Microsoft's Business Intelligence Plan for the Masses
Published: December 6, 2006
by Alex Woodie
Microsoft yesterday announced the first community technology preview (CTP) for Office PerformancePoint Server 2007, a new business intelligence product expected to ship in the middle of next year. Unlike other corporate performance management and planning tools that are primarily used by business intelligence "power users" and financial analysts, Microsoft envisions PerformancePoint Server 2007 being used by all workers in an organization.
PerformancePoint Server 2007 will be a mash-up of new and existing business intelligence and CPM products currently in Microsoft's arsenal and in the development cycle. The new product will include the planning, budgeting, forecasting, and financial consolidation capabilities of "BizSharp" the internal code-name of a product Microsoft has been developing and using internally for some time. It will also deliver the scorecarding functionality currently available as part of Microsoft's Office Business Scorecard Manager Server 2005.
And when the second CTP of PerformancePoint is released early next year, it will include the analytics and data mart capabilities of ProClarity Analytics Server, a SQL Server-based BI product Microsoft acquired earlier this year. While ProClarity will continue to exist as a separate product for now, it will eventually be absorbed into the PerformancePoint product line, Microsoft officials have said.
One of the keys to delivering an easy-to-use business intelligence product is enabling users to interact with it using tools that are familiar to them. To that end, the integration between Office Excel and PerformancePoint is expected to be a key differentiator for the product. In addition to Excel, PerformancePoint will work with other Office products, such as PowerPoint and SharePoint.
Business intelligence tools have developed a reputation for being complicated, expensive, and difficult to implement and use, a rap that Microsoft is trying to break with PerformancePoint. Bill Baker, an engineer with Microsoft, says the reliance on familiar front-ends like Excel in PerformancePoint will "democratize" the use of tools for a range of business intelligence activities, including scorecarding, analytics, planning, budgeting, forecasting, consolidation, and financial reporting.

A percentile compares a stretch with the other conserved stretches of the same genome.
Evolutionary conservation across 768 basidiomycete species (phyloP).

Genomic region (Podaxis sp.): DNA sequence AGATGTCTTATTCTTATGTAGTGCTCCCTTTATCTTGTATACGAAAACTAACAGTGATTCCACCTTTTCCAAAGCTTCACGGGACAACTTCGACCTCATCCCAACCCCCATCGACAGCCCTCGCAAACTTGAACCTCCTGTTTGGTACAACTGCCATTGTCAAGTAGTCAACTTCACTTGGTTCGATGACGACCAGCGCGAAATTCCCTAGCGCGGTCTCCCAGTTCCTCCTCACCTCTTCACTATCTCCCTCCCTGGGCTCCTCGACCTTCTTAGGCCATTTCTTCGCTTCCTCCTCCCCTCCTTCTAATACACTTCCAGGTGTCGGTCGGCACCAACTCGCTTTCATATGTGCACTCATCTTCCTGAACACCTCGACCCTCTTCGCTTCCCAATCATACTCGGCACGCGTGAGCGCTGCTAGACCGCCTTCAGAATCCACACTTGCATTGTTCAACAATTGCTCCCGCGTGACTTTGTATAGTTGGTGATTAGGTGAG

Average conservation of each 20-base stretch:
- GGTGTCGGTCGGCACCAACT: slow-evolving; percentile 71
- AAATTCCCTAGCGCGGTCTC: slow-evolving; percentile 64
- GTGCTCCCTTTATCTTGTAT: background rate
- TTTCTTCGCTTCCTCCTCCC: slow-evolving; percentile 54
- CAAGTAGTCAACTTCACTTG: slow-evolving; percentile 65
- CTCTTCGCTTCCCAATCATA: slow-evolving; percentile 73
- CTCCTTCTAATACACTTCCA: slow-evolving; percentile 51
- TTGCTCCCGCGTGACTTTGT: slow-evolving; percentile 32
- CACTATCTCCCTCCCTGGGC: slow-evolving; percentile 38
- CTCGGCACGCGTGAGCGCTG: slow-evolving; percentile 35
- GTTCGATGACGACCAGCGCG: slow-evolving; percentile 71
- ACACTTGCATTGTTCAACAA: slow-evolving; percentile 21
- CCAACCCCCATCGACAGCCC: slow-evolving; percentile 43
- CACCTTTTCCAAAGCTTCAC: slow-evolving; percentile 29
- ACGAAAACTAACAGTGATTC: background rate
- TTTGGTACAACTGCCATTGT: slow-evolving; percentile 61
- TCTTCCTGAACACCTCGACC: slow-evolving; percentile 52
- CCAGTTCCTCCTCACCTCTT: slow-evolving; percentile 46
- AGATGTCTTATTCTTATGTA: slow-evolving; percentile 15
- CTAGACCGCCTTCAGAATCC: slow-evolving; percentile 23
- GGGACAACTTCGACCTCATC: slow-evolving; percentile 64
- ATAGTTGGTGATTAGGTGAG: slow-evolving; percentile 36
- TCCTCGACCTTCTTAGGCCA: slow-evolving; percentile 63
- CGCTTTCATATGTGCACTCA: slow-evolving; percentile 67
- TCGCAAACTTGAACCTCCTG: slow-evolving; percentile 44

"Performance management tools and processes have . . . been siloed or stovepiped traditionally, meaning that they sit outside the day-to-day business processes of most employees. PerformancePoint Server was designed to address and wipe out all of these inhibitions, enabling performance management across the enterprise, not just for the CFO and financial analyst," Baker says in a PressPass Q&A on Microsoft's Web site.
As a top-down, high-end business intelligence tool, PerformancePoint will help solve the five key questions facing business, Baker says. "If you look at the questions that business users have, there are basically five categories: What happened, what is happening, why, what will happen and what do I want to happen," he says. "Reporting is classically how we look at what happened. Dashboards and scorecards are how we look at what is happening. Analytics of various types are how we look at why. And then there's planning software."
Excel support in PerformancePoint is key, says Brenda Jansen, a director of business analysis services and support for battery-maker Energizer, which has been testing the new software. "We believe PerformancePoint Server 2007 has the potential to combine the familiarity of Excel with a disciplined, rule-driven, centrally managed environment to meet a number of planning and reporting needs across the business," Jansen says. "We're in the early stages of testing, but we're impressed with the ability to integrate our strategic business planning processes with our specific field account level planning and budgeting."
PerformancePoint Server 2007 was first unveiled to testers in April as part of a Technology Adoption Program (TAP). Microsoft plans to release either one or two additional CTPs before the general availability of the product scheduled for mid-2007, the company says. It is planning on using the CTP process, in which the product receives frequent, but small, updates, as opposed to the beta process, where there are fewer, but larger, releases.
More information on the product is available at www.microsoft.com/performancepoint.
Microsoft Introduces New BI Product Dubbed 'PerformancePoint'